Dr. Mal Sacks, a pioneer in the development of tuned mass dampers, passed away on Nov. 19, 2018. He was 75 years old. Over the course of his 40-plus year career, Mal was responsible for designing damping systems for a host of high-profile projects, many of which were done in collaboration with Thornton Tomasetti.
A specialist in theoretical acoustics and vibration, Mal’s first TMD project was CN Tower in Toronto, Canada, in the late 1970s. Its pendulum damper system comprised two steel rings, each containing 9 metric tons of lead, that were supported by three steel beams connected to the building’s 555.3-meter-tall antenna. It is widely credited for helping to usher in the modern era of TMD design. His other interest was the measurement of sound of combustion systems. Mal developed special techniques and worked on many projects. His longtime associate in this area, Ramin Behboudi, joined Swallow Acoustic in 2014 when Mal retired and is now an associate principal in Thornton Tomasetti’s Mississauga office.
Mal Sacks, left, and John Swallow on site at Chicago’s Soldier Field. The two teamed up with Thornton Tomasetti on the renovation of the Chicago stadium, which was completed in 2003.
Mal first teamed up with Thornton Tomasetti in 1988 on Manhattan’s Fiorello H. LaGuardia High School of Music & Art and Performing Arts. This alliance continued for many years and involved many iconic structures, including the 46-story, 275-meter Chifley Tower in Sydney, Australia. Here, too, a passive, pendulum-style damper was selected. A 400-metric-ton steel block was suspended from the top of the building and connected to a hydraulically damped gravity system to help reduce building sway.
When Chicago’s historic Soldier Field stadium was renovated in the early 2000s, we worked with Mal and the acoustical engineering team to perform a finite element analysis of the upper west grandstand, which showed vibration levels that exceeded normal limits as a result of dynamic crowd loads. The team devised a system consisting of 21 TMDs along the grandstand’s perimeter, covering an area of nearly 1,000 linear feet, with 840,000 pounds of sprung weight. It also developed a 64-channel permanent vibration monitoring system (PVMS) to monitor the motion of the rakers and TMDs.
Some of Mal’s other collaborations with Thornton Tomasetti include the Qatar National Convention Center in Doha and two potential TMD’s for skyscrapers and the New 42nd Street dance studios, all of which are in Manhattan.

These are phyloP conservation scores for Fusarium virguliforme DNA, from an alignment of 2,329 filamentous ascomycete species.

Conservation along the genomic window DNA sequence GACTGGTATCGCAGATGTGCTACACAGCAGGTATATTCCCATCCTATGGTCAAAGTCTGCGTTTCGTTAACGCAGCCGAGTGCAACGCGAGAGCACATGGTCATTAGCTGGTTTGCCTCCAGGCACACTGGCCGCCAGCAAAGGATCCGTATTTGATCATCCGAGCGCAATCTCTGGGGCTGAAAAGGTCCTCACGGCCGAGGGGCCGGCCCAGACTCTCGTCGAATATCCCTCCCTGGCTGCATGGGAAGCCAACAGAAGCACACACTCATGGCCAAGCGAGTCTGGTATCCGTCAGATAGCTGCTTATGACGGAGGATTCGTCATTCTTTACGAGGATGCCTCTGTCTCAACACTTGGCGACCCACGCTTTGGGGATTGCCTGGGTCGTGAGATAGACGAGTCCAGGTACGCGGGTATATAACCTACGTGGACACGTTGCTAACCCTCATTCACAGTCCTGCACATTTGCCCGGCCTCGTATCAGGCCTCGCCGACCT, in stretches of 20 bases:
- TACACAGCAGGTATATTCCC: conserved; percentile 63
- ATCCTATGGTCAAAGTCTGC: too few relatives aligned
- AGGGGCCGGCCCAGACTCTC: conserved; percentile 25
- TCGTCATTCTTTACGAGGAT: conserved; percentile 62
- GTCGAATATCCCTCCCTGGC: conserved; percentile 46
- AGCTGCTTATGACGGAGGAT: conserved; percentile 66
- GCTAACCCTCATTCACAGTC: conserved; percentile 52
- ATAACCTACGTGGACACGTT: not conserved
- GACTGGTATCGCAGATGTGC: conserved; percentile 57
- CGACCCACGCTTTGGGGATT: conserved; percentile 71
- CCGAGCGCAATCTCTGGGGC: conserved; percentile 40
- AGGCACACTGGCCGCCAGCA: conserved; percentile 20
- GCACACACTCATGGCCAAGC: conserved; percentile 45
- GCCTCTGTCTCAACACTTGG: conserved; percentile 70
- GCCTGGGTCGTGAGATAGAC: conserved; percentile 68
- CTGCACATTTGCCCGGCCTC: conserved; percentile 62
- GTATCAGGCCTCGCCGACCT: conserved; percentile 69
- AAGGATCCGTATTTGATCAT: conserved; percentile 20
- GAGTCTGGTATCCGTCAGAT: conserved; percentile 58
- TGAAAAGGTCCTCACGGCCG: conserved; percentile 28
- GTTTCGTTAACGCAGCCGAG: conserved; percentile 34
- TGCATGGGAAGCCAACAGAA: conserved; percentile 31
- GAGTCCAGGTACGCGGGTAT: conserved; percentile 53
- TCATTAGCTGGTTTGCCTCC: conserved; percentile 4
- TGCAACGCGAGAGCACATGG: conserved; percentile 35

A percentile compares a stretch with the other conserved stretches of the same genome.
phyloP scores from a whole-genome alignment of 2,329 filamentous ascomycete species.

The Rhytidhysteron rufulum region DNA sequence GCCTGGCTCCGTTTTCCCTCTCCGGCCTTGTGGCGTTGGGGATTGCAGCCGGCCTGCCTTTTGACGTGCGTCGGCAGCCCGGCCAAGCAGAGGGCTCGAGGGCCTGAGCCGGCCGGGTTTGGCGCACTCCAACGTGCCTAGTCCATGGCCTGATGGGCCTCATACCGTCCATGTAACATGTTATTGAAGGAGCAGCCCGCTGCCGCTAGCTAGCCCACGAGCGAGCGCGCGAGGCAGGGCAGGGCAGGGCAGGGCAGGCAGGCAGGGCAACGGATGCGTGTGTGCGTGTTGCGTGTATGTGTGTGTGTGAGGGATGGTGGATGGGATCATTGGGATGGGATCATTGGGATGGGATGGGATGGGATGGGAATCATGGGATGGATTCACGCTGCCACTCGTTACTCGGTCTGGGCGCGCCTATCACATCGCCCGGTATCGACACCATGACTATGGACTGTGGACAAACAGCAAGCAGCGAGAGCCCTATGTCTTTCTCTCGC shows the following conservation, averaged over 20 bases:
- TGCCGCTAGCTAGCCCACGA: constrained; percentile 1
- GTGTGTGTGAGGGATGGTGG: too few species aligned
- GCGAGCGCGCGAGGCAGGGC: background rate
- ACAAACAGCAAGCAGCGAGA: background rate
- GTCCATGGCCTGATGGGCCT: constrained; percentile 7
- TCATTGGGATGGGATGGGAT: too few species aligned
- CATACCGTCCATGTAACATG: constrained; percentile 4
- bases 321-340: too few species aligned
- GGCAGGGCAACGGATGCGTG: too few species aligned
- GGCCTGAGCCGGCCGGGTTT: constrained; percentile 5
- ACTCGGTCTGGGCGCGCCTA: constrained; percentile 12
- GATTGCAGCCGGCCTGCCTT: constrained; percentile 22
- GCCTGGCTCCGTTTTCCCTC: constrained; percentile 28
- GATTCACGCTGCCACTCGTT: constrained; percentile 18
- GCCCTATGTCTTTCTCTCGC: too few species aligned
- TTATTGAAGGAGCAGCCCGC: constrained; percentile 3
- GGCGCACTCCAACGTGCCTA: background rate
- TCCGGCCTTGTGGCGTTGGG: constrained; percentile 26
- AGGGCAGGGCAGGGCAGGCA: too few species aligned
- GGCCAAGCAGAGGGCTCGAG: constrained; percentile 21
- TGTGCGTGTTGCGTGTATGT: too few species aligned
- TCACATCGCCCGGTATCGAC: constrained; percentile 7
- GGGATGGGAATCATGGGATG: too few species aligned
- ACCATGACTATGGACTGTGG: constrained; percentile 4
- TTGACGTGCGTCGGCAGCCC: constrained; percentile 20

Mal Sacks, left, John Swallow and Ramin Behboudi testing a tuned mass damper in San Angelo, Texas.
Most of Mal’s signature projects were done in partnership with longtime colleague and friend, John Swallow. The two met at the University of Toronto and worked together at Vibron. Mal eventually went on to form Tacet Engineering, while John founded Swallow Acoustics, which in 2017 merged with Thornton Tomasetti. The two, however, continued to collaborate, working on more than 20 TMD projects.
Here, John shares his remembrances, as well as those of some of Mal’s other project partners and friends, of a skilled and innovative professional and caring, thoughtful man.
Mal and I first met as students of Professor Don Allen at the University of Toronto in September 1972. Originally from New York City, Mal and his wife, Diane, moved to Canada in 1969, and he pursued his master’s degree and Ph.D. at U of T. I remember meeting them at a faculty party. He and Diane shared the same honesty, sincerity and genuine love of the people in their lives. We’ve been friends and colleagues ever since, and Diane was pediatrician to my children and those of many friends.
A bit of history: at the time Mal was studying acoustics and reactive mufflers, while I had started looking at vibration and damping. Don, meanwhile, had an interest in floors and reducing vibration. He had already installed two TMDs on a floor at his daughter’s school. Don was an inventive engineer. He saw every problem, be it some tiny mechanism or noise issue throughout a skyscraper, as an interesting challenge.